6 Things Every Environmentalist Needs to Know About Capitalism
August 12th, 2013
You have that friend. You know, the well-intentioned liberal who thinks that by recycling your Coca Cola cans and composting your GMO fruits and vegetables, all of the sudden, everything will be okay. Capitalism? “Well, we can’t escape that,” they say “So I’m just going to keep drinking Naked Juice and wearing an obscene amount of patchouli.”
Fred Magdoff and John Bellamy Foster’s “What Every Environmentalist Needs to Know About Capitalism,” is a remedy for this quixotic crusader. A “Citizen’s Guide to Capitalism and the Environment,” Magdoff and Foster write with great lucidity the case against a “green capitalism.”
So what do they teach us?
#1 The Population Can’t Stop Growing Under Capitalism
Over-population is a huge concern for any environmentalist. As global populations expand, new housing developments replace the biosphere and more non-renewable natural resources are consumed. Many propose simply curbing population growth to quell the the rapid expansion of resource extraction and natural destruction.
But capitalism can’t function without a growing population. As Magdoff and Foster point out:
What is not always realized is that population growth cannot be examined apart from the economic system in which it is embedded. Negative or zero population growth can pose serious problems for a capitalist society always in search of new markets for its goods and requiring a continual expansion of the labor force and of the relative surplus population of the unemployed in order to meet the needs of production and profits.
There are, of course many other examples. Shrinking or stagnate populations would greatly harm the construction industry. And, as a shrinking population ages -as it did in Japan – there is a severe shortage of workers to maintain basic services for the aging population. In the case of Japan, they had to import large amount of workers, but this is clearly not a globally viable strategy.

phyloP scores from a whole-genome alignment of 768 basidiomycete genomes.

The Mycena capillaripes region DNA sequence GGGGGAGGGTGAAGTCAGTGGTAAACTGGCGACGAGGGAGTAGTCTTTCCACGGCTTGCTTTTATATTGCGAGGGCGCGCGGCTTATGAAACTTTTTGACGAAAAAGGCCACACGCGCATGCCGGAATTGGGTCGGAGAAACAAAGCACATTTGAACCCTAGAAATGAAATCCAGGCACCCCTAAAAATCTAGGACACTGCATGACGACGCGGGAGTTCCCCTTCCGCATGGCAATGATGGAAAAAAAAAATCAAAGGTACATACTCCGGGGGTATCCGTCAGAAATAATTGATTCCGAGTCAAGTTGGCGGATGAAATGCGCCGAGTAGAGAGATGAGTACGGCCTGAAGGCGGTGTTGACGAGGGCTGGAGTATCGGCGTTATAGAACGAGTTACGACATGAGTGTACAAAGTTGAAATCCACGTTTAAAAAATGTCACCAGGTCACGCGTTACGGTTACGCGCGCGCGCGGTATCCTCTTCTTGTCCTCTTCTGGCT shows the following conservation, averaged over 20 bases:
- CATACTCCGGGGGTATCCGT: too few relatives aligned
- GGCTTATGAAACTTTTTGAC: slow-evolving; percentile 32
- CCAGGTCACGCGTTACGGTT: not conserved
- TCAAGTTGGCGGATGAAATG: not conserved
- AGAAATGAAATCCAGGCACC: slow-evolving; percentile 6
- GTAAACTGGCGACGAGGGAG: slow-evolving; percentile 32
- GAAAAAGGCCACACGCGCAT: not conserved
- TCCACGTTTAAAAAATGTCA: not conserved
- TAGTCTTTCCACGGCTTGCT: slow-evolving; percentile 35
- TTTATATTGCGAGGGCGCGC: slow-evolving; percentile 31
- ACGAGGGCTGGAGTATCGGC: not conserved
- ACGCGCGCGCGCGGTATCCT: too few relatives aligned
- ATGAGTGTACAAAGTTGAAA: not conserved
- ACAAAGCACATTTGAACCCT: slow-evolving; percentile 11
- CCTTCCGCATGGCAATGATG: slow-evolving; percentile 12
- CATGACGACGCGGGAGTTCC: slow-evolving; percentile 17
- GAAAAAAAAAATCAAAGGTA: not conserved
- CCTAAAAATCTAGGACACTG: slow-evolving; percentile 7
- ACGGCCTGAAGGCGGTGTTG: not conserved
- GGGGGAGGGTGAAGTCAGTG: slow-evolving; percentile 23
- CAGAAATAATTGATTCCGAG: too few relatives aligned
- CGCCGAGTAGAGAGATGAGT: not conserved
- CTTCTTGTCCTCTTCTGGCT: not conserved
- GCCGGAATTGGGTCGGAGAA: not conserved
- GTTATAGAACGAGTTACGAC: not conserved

#2 The Economy Can’t Stop Growing Under Capitalism
In addition to zero population growth, many advocate a “freezing” of the economy to sustain current levels of prosperity. But this is antithetical to the basic laws of capitalism.
The basic drive of capitalism – profit – is not just about how much money one makes, but how quickly that money makes more money. Put simply, an investor doesn’t want to earn $1,000 a week for the rest of their lives, they want to invest that $1,000 dollars to turn into $2,000, which then may turn into $4,000, and so on. That is done when companies and stock become more valuable, my making more profit than they had before.
But without an increase in economic activity, there is no increase of consumption, and there is no available markets to expand into. Thus it becomes impossible to expand, and profits fall flat. The impetus to invest disappears.
Even mainstream economists understands that unemployment rates are tied directly to growth rates. According to the former chair of President Obama’s Council of Economics Advisers, “we need 2.5 percent growth just to keep unemployment where it is.” Magdoff and Foster note that only in the 13 years of GDP growth exceeding 5% from 1949-2008 did unemployment not increase.
With the need for growth becomes the need for more resources, expanding into new markets, and more environmental destruction…
Read the entire review on Critical-Theory.com